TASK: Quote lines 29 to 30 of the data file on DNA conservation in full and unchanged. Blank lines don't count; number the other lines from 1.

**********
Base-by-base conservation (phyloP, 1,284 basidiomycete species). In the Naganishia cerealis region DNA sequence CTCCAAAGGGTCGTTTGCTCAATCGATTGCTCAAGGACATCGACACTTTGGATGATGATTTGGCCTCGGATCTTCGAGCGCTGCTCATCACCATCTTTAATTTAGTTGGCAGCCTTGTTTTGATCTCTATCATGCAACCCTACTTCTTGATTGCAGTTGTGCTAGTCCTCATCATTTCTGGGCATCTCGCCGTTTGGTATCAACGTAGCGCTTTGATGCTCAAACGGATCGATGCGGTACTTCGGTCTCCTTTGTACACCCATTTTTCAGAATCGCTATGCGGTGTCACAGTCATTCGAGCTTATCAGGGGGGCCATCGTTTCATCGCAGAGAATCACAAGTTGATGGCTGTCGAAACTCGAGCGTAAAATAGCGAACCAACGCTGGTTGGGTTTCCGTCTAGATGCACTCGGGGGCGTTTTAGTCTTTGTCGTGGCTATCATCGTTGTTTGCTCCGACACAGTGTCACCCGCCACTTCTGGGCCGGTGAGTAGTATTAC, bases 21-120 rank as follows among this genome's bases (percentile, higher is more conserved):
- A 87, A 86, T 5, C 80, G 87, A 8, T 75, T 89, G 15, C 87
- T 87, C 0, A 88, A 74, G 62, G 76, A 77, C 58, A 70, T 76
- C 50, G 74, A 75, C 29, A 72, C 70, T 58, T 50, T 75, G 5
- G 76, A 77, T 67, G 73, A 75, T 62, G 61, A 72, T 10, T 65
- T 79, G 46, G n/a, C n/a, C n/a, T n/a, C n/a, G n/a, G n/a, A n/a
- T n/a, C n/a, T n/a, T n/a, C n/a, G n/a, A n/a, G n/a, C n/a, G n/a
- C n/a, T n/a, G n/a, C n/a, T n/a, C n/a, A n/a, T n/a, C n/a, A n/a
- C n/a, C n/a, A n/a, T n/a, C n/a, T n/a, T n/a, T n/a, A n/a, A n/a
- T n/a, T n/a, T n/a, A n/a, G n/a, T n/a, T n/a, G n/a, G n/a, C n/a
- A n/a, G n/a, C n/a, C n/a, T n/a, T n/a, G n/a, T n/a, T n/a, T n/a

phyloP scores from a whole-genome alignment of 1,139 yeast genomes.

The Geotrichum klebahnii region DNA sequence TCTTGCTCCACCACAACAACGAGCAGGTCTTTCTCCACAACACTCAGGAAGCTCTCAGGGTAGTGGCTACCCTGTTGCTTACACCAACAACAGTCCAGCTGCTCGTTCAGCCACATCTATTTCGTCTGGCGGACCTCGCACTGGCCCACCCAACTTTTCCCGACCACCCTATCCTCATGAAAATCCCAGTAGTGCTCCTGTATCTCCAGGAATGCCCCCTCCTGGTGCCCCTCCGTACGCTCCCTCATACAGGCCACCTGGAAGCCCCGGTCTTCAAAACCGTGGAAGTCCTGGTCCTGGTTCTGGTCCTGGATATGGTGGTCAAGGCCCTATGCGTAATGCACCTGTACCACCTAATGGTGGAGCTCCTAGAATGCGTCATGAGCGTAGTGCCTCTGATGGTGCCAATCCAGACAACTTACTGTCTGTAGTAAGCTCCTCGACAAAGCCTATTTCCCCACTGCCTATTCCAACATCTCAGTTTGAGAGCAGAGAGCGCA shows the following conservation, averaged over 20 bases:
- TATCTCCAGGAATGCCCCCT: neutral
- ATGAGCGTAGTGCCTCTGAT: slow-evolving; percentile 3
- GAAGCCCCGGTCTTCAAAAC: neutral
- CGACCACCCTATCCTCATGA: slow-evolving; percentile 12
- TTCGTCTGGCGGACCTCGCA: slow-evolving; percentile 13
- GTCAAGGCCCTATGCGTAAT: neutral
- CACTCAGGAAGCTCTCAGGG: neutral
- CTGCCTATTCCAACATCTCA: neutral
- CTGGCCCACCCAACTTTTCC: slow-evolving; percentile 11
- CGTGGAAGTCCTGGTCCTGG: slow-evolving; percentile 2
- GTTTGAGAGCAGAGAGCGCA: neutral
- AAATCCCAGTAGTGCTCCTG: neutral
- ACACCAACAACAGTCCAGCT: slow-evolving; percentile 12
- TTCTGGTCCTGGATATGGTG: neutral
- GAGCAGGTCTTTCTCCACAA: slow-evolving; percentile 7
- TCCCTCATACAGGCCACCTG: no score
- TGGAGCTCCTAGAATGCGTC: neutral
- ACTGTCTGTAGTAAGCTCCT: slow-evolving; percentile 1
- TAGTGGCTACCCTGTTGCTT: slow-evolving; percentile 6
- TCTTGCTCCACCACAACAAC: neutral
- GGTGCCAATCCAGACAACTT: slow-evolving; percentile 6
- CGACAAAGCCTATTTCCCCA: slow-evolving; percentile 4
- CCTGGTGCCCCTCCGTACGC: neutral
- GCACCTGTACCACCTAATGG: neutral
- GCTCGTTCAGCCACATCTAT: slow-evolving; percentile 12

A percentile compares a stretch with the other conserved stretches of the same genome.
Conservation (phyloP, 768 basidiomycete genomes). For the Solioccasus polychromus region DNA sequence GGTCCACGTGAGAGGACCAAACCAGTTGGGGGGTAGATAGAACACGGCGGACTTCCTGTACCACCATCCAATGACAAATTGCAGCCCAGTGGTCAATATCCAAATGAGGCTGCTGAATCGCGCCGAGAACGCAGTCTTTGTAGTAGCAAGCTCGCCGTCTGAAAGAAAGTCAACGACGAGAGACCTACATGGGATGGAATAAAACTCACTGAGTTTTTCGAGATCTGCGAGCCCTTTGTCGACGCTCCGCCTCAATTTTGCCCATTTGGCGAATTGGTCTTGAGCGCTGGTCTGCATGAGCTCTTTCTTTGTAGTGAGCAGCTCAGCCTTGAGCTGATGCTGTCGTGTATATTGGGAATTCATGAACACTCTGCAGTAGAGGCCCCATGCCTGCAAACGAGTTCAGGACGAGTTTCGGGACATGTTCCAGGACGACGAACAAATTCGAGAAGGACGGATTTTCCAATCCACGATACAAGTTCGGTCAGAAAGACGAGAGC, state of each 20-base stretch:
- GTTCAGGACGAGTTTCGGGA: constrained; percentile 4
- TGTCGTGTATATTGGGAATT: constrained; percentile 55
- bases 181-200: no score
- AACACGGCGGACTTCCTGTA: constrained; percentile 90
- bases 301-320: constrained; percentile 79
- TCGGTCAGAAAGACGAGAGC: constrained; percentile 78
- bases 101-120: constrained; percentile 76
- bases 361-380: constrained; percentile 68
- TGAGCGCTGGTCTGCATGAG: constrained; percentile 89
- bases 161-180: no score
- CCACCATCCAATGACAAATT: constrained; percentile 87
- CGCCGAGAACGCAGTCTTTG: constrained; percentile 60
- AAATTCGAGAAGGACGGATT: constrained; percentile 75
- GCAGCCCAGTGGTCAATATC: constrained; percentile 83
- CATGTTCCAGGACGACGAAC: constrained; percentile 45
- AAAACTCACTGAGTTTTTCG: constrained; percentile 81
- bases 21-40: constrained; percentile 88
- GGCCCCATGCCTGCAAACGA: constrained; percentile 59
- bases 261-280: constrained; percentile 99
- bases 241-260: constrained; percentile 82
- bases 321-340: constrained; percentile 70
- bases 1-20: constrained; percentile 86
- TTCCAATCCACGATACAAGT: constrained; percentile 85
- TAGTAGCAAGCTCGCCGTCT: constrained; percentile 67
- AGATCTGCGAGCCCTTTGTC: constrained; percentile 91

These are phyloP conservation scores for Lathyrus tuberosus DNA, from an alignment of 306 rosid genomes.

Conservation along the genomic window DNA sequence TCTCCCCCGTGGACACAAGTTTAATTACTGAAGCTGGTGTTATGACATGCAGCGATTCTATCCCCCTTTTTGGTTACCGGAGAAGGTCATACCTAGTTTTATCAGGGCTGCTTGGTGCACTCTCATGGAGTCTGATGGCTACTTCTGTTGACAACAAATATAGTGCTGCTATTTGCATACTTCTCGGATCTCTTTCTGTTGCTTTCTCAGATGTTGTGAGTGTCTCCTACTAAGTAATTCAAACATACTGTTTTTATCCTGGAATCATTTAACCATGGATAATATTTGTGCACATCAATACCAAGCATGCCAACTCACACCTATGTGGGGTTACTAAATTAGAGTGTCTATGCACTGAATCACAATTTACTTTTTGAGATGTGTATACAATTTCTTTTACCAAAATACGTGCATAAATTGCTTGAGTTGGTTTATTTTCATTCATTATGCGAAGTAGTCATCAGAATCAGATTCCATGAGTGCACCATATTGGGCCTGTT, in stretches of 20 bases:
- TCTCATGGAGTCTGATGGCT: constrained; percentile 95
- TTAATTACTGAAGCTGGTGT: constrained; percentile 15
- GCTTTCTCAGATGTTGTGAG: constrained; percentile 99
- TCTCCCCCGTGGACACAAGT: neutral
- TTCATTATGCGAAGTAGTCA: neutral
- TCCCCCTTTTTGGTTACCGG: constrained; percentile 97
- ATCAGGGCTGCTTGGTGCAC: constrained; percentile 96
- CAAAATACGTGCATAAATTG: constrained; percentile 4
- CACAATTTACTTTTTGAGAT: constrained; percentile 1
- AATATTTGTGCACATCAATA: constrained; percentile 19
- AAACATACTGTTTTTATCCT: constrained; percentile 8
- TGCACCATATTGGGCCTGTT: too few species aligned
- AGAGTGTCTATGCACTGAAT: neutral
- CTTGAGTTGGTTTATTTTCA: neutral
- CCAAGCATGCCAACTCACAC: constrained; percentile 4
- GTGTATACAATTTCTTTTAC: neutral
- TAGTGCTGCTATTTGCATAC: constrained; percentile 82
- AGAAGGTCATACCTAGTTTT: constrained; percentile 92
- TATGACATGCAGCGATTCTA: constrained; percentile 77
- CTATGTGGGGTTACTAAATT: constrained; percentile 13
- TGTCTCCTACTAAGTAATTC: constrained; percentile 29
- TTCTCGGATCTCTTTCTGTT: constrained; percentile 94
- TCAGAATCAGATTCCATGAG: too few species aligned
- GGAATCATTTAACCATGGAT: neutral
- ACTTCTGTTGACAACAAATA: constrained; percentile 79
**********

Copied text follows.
- TCCCTCATACAGGCCACCTG: no score
- TGGAGCTCCTAGAATGCGTC: neutral